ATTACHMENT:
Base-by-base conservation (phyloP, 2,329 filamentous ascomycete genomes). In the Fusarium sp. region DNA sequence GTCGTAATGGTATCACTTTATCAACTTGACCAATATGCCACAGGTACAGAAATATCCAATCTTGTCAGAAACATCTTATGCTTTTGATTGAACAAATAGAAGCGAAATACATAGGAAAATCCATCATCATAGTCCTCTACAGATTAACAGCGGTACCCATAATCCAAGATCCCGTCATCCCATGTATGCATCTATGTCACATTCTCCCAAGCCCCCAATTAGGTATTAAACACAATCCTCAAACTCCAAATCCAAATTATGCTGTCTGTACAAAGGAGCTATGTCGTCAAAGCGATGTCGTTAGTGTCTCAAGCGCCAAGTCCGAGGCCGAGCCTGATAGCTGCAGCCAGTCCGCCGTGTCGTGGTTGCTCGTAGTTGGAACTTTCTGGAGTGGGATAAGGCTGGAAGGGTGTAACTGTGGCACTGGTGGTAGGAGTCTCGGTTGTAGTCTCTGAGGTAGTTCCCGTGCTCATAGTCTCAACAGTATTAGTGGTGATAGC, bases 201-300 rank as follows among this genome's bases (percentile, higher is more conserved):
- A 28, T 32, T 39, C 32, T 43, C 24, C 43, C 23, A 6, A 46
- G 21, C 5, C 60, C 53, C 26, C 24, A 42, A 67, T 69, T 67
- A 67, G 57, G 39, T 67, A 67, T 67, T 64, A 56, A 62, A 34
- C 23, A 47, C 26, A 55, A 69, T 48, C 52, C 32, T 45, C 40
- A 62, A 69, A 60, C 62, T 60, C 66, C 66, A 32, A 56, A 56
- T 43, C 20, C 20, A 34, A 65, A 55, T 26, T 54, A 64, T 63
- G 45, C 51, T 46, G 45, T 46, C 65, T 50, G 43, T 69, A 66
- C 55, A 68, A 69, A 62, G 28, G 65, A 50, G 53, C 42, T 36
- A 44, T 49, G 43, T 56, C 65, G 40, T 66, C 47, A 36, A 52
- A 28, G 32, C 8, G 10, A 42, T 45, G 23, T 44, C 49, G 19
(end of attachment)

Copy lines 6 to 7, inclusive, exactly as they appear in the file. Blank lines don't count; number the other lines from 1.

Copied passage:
- A 62, A 69, A 60, C 62, T 60, C 66, C 66, A 32, A 56, A 56
- T 43, C 20, C 20, A 34, A 65, A 55, T 26, T 54, A 64, T 63